Although we can still work and play in our gardens for weeks to come, it’s also true that the gardening season is almost over for another year. As you harvest, weed and clean up this year’s plot, look to the future. Some questions you might ponder include:
• What was my favorite part of this year’s garden? Perhaps you most enjoyed harvesting greens all season long or perhaps it was picking those red, juicy tomatoes. Maybe your favorite part was watching the birds and butterflies flitting around in your flower beds or the possibility of having a fresh flower bouquet in your home every day. Like everything else, gardening can become rote and repetitive. Looking back over this season for the highlights of the year will help you focus on the future direction you want to take. More vegetables? Fewer vegetables? Different ones?
• Did you suffer any water woes? Some parts of our area had extremely dry conditions this summer while others were knee-deep in too much rain. If you were in the dry zone, plan now for an effective water-saving irrigation method for next year. Too much rain? While you can’t do much about wet garden soil, if your garden sits low and regularly floods, a sump pump situated in the lowest garden spot can do wonders.
• Did you find yourself with too much produce? Although we dream of bushels of tomatoes and pecks of peppers, having a glut of produce on hand can be a problem for the gardener who doesn’t want to spend hours in the kitchen. Donating to a food bank or giving extra veggies to friends is certainly a solution but it takes time to harvest and sort all of that food. If a glut of garden goodness is a perpetual problem, seriously consider cutting back on the amount you plant next year. Or enlist a friend to garden with you — half the work and half the produce. Switch to long-storing produce such as potatoes, carrots, cabbages and squash.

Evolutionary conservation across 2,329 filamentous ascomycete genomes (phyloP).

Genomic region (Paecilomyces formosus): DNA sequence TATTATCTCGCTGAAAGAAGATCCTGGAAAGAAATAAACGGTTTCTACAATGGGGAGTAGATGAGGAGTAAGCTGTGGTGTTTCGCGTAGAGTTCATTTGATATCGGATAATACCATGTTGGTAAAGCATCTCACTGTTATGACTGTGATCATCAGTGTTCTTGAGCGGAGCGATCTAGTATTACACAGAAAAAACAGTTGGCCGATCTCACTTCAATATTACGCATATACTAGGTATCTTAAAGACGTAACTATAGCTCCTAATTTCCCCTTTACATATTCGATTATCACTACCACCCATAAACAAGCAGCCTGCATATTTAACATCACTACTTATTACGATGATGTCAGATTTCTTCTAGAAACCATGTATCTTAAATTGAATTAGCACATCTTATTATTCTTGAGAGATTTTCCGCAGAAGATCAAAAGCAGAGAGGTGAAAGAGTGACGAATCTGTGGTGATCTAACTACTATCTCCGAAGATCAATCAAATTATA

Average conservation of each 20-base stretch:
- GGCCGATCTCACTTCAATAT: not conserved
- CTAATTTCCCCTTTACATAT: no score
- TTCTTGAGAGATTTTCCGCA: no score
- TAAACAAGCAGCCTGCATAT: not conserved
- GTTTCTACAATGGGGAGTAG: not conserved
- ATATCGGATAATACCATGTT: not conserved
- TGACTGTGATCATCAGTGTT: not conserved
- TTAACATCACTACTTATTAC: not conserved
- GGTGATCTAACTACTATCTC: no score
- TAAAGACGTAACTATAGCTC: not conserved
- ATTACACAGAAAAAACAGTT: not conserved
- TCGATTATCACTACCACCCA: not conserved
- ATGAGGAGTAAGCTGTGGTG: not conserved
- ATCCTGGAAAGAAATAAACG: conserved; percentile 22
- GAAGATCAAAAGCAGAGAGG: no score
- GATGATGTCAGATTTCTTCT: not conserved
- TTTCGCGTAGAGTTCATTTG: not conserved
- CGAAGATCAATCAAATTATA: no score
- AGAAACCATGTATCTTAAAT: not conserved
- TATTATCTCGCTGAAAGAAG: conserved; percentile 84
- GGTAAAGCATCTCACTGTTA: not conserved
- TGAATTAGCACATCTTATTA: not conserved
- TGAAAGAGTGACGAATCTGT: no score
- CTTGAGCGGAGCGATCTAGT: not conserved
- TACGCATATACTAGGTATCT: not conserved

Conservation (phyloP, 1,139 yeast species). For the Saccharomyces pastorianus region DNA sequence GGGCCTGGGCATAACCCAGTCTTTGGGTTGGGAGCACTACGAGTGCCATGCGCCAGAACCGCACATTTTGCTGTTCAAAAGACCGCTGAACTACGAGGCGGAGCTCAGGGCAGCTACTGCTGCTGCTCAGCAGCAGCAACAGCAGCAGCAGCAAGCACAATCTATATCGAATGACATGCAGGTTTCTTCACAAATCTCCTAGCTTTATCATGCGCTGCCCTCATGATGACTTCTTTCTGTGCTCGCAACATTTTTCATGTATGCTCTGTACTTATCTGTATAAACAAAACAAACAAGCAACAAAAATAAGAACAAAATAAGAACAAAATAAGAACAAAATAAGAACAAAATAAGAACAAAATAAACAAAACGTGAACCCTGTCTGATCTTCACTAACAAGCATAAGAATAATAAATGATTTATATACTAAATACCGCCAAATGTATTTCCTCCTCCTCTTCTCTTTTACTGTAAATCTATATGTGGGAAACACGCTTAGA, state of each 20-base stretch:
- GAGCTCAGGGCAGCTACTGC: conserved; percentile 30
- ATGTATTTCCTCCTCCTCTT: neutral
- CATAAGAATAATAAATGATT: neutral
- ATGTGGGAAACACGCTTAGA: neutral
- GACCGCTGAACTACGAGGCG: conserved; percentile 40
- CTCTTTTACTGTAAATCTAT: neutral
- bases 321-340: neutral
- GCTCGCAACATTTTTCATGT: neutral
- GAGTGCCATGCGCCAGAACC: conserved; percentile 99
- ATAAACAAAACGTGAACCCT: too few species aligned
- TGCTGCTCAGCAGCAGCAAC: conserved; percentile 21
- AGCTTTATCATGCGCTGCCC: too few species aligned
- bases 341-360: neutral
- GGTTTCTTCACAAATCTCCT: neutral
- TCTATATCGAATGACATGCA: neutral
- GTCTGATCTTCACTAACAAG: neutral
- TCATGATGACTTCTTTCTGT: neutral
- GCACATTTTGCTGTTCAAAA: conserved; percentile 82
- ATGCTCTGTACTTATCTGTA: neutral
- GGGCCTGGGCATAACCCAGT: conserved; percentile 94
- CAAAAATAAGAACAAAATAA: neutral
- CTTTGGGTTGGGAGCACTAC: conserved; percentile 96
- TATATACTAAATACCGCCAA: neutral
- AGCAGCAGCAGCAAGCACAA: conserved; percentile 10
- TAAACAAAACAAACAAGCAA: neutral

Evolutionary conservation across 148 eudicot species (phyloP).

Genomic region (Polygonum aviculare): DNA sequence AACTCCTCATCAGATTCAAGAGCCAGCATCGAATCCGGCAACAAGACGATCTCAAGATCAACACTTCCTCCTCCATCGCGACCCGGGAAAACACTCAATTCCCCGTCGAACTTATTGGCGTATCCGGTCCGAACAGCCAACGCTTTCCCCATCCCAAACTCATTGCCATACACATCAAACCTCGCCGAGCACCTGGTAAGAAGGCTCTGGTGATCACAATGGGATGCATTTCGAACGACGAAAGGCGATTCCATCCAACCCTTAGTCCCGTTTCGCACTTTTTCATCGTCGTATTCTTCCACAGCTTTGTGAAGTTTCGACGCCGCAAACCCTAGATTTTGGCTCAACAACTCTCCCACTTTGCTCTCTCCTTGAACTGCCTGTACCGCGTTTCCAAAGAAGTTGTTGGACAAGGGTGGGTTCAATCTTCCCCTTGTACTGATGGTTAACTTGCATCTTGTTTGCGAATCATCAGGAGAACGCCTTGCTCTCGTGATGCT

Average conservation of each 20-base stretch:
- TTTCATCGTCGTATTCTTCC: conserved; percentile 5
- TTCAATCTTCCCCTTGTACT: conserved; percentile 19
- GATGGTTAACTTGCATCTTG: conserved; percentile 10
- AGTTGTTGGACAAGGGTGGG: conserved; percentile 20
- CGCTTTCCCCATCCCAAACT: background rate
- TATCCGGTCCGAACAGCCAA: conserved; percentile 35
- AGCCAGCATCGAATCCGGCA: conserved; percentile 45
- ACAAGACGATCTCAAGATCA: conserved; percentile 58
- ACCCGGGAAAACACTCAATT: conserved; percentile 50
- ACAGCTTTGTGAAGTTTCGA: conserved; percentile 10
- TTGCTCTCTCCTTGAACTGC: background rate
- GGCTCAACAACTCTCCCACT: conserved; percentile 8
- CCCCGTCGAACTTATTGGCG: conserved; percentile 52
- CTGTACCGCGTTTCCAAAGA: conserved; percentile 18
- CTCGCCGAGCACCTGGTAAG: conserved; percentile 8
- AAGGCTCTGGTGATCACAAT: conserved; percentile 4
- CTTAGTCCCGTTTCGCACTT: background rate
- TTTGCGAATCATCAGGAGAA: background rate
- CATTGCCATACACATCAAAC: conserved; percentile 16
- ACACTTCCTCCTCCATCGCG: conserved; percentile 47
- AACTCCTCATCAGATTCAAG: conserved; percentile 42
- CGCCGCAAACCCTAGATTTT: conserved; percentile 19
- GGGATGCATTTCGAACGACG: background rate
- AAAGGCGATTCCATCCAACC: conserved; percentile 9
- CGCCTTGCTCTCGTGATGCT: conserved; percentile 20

• How can you handle all the weeds? Have weeds taken over your veggie patch or flower bed this year? Time restraints or weather issues can keep the gardener from dealing with the weeds for weeks at a time and by then, some of the more aggressive perennial weeds have taken root. It is easy to say “I’ll deal with it next year,” but acting now can make a world of difference.
Our 1,500-square-foot flower bed was a disaster, replete with quackgrass, creeping charlie and canary grass. Last fall, we cut it all down, weeds and perennials alike, and covered it with 10-millimeter black plastic. I hated to do it as I don’t like using plastic in the garden, but I also didn’t want to use an herbicide. We removed the plastic on Memorial Day and were quite pleased with the results. Not all of the weed roots had been destroyed, but they had deteriorated enough so digging was easy. I set out groups of annuals with well-mulched paths in between. By mid-summer, the plants had expanded enough so few weeds could find space to grow.
In the veggie bed, mulch, mulch, mulch. Although a thick layer of mulch will slow the warm-up of the soil in the spring, you can always pull back that mulch at that time to allow for more warming. Meanwhile, you’ll have protected the garden from a preponderance of fall-germinating weeds.
• Was the garden fun? Sometimes in our rush to perfection, the garden becomes work. Don’t let that happen. Adjust your attitude or restructure your garden or get some help so it is once again enjoyable. Gardening should be fun!
Beverly Carney can be reached at email@example.com.